I first bought my bevel up Jack for planing end grain on thick workbench tops.
I’d always been a normal steel, conventional plane kind of chap before building benches, but as I touched on last time, hand tools can moan and groan a bit at certain woods, and I was building with a lot of kiln dried ash.
A few specialist tools made a huge difference, and the bevel up plane was perfect for all that thick end grain work.
The Attraction Of A Bevel Up Plane
That’s my particular love for these bevel up planes – they’re excellent for the low angle stuff.
And of course there’s a lot of people who love them for the opposite end of things – the high angle smoothing.
This is the attraction of a bevel up (or low angle) plane; that ability to change the cutting angle to these extremes.
Limitations Of The Bevel Up Plane
There is a place where I question the ability of the bevel up plane though – and that’s just on the versatility thing.
You’ll often hear that these make such versatile planes. And they do, at the ends of the spectrum.
But a lot of the time people forget to consider the middle ground. It’s just so very middle.
We always think of extreme. We always think of the problems.
If you work almost exclusively by hand, then the middle ground accounts for most of the planing that you’ll do.
Taking rough through to general shavings, all with an iron that’s cambered by varying amounts.
It’s the cambers that separate the bevel-up from a conventional plane when it comes to the middle ground.
And it’s the conventional plane that wins.
Thick Iron, Hard Steel + Bevel Up. A Bad Combination For Cambers.
The bevel up plane seems to be in it’s own realm when it comes to iron thickness. They are monstrous.
This alone makes sharpening a chore. Add in a camber and that chore becomes an overwhelming job.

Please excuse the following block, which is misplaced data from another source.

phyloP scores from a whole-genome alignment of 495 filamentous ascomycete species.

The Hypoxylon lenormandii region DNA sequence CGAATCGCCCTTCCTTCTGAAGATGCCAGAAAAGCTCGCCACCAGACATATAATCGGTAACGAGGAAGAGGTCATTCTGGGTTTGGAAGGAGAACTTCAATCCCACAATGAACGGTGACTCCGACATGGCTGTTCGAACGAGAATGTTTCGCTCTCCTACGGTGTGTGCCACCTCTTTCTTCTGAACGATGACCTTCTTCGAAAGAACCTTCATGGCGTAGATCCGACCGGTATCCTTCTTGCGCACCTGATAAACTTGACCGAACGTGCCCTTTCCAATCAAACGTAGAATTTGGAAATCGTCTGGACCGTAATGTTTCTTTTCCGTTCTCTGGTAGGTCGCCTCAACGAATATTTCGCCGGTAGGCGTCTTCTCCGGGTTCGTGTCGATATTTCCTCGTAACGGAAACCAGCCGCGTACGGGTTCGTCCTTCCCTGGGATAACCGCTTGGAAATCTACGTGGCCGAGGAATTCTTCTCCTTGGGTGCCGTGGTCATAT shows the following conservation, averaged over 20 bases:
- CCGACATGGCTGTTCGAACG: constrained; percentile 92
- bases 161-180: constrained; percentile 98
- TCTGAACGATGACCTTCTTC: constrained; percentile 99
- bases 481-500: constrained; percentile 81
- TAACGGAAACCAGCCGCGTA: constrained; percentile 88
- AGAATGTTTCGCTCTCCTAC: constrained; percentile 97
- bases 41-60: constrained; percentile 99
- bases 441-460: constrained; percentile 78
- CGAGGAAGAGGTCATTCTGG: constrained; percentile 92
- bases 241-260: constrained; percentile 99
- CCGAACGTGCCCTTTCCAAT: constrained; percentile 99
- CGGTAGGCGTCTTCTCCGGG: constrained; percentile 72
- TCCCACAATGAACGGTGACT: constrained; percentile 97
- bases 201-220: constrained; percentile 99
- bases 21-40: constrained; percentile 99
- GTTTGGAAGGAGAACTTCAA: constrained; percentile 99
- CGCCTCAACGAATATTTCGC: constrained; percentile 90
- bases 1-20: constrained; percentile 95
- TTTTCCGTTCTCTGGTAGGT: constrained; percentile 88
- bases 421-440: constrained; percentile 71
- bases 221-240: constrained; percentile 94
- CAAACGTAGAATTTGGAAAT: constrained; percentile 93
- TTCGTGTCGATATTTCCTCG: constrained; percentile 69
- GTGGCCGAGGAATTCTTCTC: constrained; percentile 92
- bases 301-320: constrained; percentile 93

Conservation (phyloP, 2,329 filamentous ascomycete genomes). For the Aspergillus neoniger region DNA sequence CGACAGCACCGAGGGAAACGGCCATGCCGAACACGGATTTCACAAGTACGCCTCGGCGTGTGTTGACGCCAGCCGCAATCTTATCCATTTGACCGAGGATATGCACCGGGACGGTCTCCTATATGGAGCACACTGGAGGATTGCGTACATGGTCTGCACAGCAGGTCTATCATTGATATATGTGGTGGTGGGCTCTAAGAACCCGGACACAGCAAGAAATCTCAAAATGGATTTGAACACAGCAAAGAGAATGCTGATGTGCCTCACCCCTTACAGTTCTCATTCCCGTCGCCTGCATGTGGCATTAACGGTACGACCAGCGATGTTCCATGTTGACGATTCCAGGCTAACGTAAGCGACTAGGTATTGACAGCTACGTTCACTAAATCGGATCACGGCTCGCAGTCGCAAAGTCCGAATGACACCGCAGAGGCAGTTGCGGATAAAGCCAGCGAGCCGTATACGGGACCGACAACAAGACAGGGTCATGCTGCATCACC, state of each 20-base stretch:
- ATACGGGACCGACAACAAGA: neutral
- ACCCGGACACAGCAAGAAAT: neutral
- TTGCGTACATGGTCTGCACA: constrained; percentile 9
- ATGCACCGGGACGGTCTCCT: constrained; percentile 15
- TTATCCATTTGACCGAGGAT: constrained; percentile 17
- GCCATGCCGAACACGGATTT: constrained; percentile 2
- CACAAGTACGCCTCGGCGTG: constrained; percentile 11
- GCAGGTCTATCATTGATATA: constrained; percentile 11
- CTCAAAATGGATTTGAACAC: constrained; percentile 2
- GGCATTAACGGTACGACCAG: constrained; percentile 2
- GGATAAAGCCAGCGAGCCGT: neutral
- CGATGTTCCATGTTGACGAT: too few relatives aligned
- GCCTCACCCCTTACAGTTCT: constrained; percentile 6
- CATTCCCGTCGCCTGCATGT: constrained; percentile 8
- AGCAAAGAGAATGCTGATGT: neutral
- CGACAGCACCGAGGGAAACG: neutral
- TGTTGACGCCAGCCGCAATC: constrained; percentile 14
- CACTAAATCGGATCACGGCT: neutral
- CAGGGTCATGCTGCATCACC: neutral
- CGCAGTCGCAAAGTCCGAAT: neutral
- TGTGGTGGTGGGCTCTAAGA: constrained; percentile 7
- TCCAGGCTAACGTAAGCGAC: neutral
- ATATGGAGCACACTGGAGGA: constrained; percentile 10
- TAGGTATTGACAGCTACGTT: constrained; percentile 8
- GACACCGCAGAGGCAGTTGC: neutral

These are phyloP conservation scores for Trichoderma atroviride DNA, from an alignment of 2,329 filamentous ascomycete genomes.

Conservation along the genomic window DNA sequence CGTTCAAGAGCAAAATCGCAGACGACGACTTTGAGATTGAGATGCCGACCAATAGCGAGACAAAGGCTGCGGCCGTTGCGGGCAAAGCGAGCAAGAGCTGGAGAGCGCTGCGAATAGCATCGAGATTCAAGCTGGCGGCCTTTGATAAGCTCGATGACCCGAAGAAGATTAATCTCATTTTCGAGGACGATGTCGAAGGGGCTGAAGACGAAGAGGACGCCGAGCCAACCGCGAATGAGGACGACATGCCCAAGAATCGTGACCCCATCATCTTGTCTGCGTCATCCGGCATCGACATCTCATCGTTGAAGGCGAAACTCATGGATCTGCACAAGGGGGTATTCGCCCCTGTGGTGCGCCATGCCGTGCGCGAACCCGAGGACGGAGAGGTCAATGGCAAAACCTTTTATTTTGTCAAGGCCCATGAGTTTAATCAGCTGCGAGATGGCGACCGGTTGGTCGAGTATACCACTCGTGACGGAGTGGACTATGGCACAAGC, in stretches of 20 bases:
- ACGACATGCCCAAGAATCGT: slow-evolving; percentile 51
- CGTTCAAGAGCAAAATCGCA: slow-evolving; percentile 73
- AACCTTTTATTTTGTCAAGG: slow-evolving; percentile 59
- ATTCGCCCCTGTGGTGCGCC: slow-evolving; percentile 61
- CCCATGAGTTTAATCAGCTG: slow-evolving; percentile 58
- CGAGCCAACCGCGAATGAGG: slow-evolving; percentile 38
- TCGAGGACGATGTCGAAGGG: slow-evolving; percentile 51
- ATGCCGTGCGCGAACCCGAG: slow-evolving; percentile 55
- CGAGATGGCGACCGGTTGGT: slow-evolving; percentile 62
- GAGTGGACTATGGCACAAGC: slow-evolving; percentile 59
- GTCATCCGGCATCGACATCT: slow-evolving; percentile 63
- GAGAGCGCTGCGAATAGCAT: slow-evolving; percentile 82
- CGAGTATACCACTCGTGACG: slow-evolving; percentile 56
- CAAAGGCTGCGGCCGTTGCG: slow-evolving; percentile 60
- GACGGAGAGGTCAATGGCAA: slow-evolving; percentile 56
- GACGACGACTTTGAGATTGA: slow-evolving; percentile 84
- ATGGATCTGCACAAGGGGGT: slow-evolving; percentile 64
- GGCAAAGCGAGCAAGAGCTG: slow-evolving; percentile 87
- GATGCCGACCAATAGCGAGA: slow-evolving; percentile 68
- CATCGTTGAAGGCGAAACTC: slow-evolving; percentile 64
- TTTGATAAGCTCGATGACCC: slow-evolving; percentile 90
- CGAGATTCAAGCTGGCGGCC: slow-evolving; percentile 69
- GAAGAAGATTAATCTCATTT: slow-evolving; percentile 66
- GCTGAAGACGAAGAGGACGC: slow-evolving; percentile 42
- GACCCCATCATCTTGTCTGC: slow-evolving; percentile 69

Cambers on a bevel up plane iron are just awkward. They need to be more exaggerated, so there’s a huge amount of material removal to deal with.
I’m not saying cambers can’t be done on these planes.
But fiddling about with cambers on my normal thin irons, is no harder than the standard sharpening routine.
The Importance Of Keeping Sharp.
The sharpness and set up of your tool is ultimately more important than the tool itself. And getting sharp is such a regular event when building by hand.
Getting sharp has to be a reaction.
If it becomes more like an ordeal, or even just a pain in the arse, then I’ll think twice about it. And then I’ll have a pot of tea, and it’s all down hill from there.
Setting and sharpening cambers is so easy on my Stanley, that I won’t consider the bevel up plane an option for the heavy to medium planing tasks.
For my furniture making I find my Stanley truly is versatile, and can deal with every part of a build. I can get by with this one tool.
I can’t deny though that bevel up planes are wonderful at the extremes. Nothing can plane end grain like a low angle – it just can’t be done.
My particular low angle Jack plane is a Veritas, and I don’t think you could get a better plane for shooting with.
So if you use machines for the majority of your prepping, then the bevel up plane may be that ‘ultimate versatile plane’.
But if you’re thoroughly hand tool woodworking, I do think you’ll always want something like a conventional Jack plane as your foundation, and then you can work around that.
N.B For a thorough understanding of your edges, including how to sharpen efficiently, understanding the sharpening kit, flat backs, creating cambers, knowing the optimum cutting angle, different set ups for different tools…
Basically, to learn everything the hand tool woodworker needs to know about Sharpening planes and chisels, have a look at our ‘Get Sharp’ Video Series (watch the overview below).
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